A View Of Feminism In Light Of Pop Culture

By Jennifer Gish
Times Union, Albany, N.Y.

Andi Zeisler’s look at feminism is more about what Miley Cyrus is up to than 19th-century suffragette Elizabeth Cady Stanton’s work.

Zeisler, the co-founder of Bitch magazine, will speak Monday at Russell Sage College in Troy to open Women’s History Month, but her focus is on the here and now.

Zeisler, who serves as editorial/creative director of the magazine, will bring depictions of women and discussions of feminism in popular culture to the forefront.

“We started Bitch back in 1996 to sort of look at popular culture as a place where feminist activism could really be, as a site of feminist activism, because it seems to us that what a lot of people thought of as a mainstream feminist magazine, which at that time was Ms. magazine, wasn’t really looking at (that),” Zeisler said.

“People still say it’s ‘just a TV show, just a movie.’ Our point is it’s really not because pop culture is the way that most people, particularly young people, get their sense of who they are, who they want to be in the world. It’s where they get their views of politics. … There’s a lot of messages in there.”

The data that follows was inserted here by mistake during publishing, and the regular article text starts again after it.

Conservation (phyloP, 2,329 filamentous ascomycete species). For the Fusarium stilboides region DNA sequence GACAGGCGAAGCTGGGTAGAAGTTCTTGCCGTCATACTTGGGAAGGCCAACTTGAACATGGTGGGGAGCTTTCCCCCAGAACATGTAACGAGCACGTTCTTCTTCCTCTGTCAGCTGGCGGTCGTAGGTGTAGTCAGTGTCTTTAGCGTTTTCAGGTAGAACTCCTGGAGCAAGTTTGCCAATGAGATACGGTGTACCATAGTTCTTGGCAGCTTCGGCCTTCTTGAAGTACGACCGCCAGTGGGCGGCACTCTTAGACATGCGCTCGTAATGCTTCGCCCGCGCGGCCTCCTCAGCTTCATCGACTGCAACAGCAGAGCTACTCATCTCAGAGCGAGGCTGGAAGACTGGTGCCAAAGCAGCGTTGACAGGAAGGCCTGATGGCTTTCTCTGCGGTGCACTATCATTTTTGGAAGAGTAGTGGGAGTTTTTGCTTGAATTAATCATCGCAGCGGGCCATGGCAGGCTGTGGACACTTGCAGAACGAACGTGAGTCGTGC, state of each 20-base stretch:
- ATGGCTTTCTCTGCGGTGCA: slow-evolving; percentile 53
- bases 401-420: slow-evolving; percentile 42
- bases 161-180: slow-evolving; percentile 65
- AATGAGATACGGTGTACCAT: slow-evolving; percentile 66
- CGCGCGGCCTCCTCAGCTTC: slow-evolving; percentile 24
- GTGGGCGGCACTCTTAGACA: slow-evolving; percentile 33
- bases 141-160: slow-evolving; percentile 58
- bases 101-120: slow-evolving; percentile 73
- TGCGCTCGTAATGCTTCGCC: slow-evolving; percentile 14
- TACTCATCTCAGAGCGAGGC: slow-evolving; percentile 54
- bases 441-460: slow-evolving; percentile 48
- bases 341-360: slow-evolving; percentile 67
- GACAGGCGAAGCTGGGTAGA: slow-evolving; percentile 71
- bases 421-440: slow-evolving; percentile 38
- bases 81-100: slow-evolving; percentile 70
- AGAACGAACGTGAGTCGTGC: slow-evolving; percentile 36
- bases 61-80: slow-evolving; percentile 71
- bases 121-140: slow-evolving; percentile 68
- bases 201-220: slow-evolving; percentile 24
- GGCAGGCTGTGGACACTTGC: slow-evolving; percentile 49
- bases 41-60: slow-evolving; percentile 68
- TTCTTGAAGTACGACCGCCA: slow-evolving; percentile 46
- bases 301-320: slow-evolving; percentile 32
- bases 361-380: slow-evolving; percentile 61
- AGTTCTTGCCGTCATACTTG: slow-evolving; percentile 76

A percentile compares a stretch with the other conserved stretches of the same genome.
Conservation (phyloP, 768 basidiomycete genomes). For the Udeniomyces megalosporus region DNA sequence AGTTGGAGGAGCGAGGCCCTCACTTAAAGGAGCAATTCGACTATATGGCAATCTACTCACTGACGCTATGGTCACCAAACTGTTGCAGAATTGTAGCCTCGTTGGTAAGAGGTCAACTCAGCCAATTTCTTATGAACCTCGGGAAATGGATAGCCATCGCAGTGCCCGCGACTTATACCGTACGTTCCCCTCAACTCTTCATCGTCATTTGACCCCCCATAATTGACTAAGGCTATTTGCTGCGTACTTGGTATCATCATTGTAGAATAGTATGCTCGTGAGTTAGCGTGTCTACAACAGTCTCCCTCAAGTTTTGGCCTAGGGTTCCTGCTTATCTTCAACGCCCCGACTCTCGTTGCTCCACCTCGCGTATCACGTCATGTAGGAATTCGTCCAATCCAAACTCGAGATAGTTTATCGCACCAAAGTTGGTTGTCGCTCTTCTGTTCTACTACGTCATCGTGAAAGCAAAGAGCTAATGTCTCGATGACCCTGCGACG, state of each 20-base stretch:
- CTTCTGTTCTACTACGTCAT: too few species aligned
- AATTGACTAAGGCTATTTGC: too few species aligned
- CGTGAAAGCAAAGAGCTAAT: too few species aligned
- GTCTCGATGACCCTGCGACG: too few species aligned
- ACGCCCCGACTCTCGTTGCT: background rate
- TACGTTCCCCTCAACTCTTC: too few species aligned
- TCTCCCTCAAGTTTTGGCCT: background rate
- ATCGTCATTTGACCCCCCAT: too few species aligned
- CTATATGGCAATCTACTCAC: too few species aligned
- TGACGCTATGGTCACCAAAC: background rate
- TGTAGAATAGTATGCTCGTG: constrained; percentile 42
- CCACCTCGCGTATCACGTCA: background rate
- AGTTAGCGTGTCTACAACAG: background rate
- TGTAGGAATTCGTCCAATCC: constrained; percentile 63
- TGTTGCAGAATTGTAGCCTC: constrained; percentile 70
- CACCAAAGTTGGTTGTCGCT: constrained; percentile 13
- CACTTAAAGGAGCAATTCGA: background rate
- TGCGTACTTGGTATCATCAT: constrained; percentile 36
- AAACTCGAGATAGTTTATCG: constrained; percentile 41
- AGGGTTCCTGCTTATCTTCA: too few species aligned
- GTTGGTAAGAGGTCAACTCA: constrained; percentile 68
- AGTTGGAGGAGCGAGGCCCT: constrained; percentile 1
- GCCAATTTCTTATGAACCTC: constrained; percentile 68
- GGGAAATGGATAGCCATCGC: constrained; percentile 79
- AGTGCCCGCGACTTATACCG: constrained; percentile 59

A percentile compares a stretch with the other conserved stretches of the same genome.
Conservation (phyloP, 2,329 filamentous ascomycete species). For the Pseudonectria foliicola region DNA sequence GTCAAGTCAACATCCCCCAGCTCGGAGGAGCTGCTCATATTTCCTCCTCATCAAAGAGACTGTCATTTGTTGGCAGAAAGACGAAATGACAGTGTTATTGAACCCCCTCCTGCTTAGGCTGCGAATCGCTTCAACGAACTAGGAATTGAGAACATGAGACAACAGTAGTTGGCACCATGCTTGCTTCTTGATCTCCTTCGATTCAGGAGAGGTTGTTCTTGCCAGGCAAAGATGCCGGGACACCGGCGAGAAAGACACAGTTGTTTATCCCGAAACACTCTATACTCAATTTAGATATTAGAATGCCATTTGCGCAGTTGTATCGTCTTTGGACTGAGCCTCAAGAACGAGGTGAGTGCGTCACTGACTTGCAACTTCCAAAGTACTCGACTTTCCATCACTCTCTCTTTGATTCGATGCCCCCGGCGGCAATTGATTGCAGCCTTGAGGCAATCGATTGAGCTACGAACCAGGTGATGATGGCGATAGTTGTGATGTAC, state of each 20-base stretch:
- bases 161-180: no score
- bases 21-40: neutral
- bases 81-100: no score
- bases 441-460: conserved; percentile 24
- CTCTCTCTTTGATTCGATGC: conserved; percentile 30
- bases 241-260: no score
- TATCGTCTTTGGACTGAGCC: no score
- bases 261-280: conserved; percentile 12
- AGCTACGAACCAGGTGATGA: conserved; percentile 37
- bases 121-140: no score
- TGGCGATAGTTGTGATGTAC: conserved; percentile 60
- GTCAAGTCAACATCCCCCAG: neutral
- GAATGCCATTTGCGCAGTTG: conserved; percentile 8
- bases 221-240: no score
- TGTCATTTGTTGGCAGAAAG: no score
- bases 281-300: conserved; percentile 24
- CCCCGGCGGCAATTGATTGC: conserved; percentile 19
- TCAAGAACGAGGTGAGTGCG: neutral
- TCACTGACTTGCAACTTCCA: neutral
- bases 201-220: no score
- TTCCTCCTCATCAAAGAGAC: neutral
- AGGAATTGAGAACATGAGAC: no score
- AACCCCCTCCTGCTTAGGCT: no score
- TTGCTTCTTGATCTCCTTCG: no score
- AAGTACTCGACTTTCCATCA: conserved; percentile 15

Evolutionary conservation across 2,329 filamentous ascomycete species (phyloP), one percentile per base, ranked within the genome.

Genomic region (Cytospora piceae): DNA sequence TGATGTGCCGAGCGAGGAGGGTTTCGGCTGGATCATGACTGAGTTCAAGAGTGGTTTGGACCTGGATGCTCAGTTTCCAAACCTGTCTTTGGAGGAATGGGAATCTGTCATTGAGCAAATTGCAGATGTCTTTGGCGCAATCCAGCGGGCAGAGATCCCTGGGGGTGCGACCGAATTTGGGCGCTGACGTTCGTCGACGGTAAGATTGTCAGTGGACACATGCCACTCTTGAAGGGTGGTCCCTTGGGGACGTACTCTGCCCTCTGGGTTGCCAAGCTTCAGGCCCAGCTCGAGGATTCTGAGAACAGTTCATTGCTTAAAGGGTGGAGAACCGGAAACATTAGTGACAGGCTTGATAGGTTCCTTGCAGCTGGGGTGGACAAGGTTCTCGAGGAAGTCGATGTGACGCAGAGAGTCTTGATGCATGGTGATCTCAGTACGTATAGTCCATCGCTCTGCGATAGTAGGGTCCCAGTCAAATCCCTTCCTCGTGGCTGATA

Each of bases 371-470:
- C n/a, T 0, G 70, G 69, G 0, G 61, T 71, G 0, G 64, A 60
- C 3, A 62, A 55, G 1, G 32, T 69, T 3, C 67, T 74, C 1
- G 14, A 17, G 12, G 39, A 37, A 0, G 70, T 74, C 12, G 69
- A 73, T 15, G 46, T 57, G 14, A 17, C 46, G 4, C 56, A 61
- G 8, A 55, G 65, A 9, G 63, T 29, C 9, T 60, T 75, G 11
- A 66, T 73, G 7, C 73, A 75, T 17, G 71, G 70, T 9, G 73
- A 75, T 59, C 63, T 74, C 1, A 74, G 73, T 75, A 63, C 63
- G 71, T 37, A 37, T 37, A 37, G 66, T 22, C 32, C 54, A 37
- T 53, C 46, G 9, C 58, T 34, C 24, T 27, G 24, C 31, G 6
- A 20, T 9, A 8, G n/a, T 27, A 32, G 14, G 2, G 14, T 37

And the advent of social media has shaped our ability to talk about those things, opening the door for feminism to take a new shape.

While young people once said they consider themselves feminists, but would never attend a march or rally, now they will share views in a tweet or viral YouTube video.

At times this digital interaction leads to change, such as when social media campaigns have resulted in a sexist advertisement being pulled, or when online activism contributed to the Susan G. Komen Foundation reversing its decision about defunding Planned Parenthood.

“One of the really big things that social media has done is it’s really redefined what activism is and it’s really lowered the bar for entry,” Zeisler said.

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